Twelve years on, this is the day of the year I can't seem to control my anger. Hallmark emailed me about how I should handle this holiday, and I wanted to scream and rant. Deletion just is not enough.
Through the year, I can manage to get through every one of the thousands upon thousands of times I am told by my television, mail, and so on that I am a non-person because I do not belong to A FAMILY (I have family, yes; but the degree to which our politics and pop culture presumes all people are - or are supposed to be - members of a nuclear family is impossible to really "feel" for those who actually do; for those of us who do not, it is an inescapable imposition upon us that we don't belong to the world if we don't belong to one). But come May and Mother's Day, this day begins to bob up on the horizon. And there is no way around it.
Father's Day acknowledges NOTHING about those of us whose fathers are no longer with us. Never mind those whose fathers don't occupy that nuclear-familial role. What that must feel like I can't even imagine, but it's awful to contemplate.
I only know that the only thing I've been able to feel for this day, myself, for a dozen years is impotent anger. Impotent, not in the face of my father, but in the face of my CULTURE, which parades ugly shirts and power tools and stupid stereotypes at me for weeks on end, and cannot apparently conceive of death.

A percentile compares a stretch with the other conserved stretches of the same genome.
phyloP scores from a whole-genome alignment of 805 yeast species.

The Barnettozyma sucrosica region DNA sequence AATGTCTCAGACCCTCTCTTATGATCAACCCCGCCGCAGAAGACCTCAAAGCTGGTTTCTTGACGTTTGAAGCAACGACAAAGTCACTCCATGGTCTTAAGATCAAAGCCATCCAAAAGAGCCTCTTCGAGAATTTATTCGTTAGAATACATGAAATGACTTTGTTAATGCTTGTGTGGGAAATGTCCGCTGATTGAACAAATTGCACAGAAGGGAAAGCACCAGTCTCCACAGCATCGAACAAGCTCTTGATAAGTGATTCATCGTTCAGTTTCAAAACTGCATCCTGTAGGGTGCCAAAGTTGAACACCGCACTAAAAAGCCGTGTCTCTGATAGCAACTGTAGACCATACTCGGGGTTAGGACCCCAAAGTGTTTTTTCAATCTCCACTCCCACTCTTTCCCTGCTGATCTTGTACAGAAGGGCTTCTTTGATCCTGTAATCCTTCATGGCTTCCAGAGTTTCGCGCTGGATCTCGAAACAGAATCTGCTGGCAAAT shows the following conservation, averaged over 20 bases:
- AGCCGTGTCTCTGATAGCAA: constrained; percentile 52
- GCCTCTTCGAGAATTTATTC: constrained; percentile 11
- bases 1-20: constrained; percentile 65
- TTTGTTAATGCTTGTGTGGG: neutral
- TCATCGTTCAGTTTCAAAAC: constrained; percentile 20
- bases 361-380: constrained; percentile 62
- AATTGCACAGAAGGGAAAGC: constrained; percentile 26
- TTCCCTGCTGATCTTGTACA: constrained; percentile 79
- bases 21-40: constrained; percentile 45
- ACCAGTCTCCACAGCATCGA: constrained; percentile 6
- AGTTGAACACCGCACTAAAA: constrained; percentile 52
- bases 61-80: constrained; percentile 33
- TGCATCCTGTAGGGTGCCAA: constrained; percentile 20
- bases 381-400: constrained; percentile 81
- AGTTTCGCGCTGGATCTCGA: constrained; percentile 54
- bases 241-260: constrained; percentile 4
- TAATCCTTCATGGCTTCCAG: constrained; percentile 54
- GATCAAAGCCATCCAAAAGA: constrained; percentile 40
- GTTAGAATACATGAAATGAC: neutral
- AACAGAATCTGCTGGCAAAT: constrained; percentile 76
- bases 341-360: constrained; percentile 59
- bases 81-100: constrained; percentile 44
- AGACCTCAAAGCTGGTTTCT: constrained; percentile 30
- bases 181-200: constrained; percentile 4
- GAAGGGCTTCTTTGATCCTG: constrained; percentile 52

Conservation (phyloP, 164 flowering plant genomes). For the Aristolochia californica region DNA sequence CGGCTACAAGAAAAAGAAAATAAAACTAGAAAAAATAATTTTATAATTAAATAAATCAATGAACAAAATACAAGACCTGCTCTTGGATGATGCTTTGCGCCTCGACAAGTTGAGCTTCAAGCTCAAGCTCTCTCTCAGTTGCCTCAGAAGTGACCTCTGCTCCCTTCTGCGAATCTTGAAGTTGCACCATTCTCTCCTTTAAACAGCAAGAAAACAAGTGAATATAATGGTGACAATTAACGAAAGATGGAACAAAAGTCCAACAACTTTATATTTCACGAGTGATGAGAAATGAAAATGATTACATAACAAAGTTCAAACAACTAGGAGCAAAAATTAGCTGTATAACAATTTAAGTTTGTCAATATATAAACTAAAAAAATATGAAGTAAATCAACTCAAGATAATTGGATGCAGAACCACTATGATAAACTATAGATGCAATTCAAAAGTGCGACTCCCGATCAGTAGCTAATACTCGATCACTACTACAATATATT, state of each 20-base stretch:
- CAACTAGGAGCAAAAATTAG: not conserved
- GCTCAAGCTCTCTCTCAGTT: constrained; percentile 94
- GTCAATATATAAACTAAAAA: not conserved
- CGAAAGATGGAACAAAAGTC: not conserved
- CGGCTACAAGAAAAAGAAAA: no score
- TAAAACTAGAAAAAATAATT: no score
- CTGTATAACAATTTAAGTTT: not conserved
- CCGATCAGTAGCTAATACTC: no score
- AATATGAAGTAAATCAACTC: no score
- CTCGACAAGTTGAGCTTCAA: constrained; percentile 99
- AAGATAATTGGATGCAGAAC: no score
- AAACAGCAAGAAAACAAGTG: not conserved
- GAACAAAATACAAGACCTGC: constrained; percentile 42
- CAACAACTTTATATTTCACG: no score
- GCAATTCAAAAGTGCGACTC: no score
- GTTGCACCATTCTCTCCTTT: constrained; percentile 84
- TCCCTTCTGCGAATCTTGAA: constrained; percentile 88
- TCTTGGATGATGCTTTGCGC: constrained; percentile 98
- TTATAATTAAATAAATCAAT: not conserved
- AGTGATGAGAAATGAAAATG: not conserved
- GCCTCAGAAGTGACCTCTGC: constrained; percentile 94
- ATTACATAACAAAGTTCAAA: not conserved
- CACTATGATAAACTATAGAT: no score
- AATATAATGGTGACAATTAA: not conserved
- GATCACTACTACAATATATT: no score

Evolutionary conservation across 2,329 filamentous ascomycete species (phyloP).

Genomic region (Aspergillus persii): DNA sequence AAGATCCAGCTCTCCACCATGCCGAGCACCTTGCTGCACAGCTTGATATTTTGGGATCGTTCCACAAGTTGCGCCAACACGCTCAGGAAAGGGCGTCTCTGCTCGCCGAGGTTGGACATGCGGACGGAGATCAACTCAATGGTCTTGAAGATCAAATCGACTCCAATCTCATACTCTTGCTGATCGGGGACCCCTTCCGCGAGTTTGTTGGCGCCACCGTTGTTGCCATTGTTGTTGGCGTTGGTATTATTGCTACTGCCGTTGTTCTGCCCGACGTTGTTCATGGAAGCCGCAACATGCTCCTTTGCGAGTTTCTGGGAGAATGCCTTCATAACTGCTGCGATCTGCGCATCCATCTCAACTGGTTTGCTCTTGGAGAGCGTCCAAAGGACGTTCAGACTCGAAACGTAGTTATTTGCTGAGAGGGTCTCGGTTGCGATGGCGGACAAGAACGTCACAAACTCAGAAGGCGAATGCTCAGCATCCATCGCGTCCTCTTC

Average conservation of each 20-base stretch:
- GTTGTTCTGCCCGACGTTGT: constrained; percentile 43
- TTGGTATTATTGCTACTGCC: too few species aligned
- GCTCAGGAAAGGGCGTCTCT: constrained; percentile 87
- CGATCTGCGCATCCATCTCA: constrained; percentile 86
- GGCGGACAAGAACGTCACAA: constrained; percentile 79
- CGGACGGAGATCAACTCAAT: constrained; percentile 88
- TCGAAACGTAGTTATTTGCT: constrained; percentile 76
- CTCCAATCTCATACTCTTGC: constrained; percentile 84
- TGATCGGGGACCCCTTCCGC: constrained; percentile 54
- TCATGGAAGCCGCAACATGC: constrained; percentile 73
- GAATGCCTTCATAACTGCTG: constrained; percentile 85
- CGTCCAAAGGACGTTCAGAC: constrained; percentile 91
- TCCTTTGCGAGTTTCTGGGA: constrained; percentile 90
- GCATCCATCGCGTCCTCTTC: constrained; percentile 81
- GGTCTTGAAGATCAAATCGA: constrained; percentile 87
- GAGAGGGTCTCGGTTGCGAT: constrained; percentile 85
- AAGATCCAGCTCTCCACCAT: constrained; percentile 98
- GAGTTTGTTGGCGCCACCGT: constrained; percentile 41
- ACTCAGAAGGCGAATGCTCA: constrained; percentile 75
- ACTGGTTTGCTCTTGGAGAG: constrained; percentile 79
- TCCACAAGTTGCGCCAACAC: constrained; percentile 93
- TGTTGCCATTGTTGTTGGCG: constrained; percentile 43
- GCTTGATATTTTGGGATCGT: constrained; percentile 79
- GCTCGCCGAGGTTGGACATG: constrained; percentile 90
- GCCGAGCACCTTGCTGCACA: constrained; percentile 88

It is exhausting - the parade, and my own anger. I know the latter is a bag of rocks I collected for myself and it does nothing. But I let it live on, because I am not perfect and I don't want to be, and I have very little anger and hatred in my life. This ... Well, this doesn't actually hurt anyone. It is not aimed inward, it's not aimed at anyone. Only the faceless monolith of the idiotic and money-driven tone of the world I have chosen to stick with in life. Hallmark needs to bite it hard enough to break a tooth. But there's no ill wished on actual humans (or teeth).
On my dad's last Father's Day, I made sweet rolls and brought them to my parents' house. We ate out on their brick lanai in the back yard, then lay in the grass, lolled in the hammock, talked to each other in the iron patio furniture. My rolls weren't as good as grandma's - the sugar didn't completely caramelize with the butter. But they tasted good. My dad told me long ago, my bread was really good. It was good enough, that day.
That day is over.
This one ... isn't.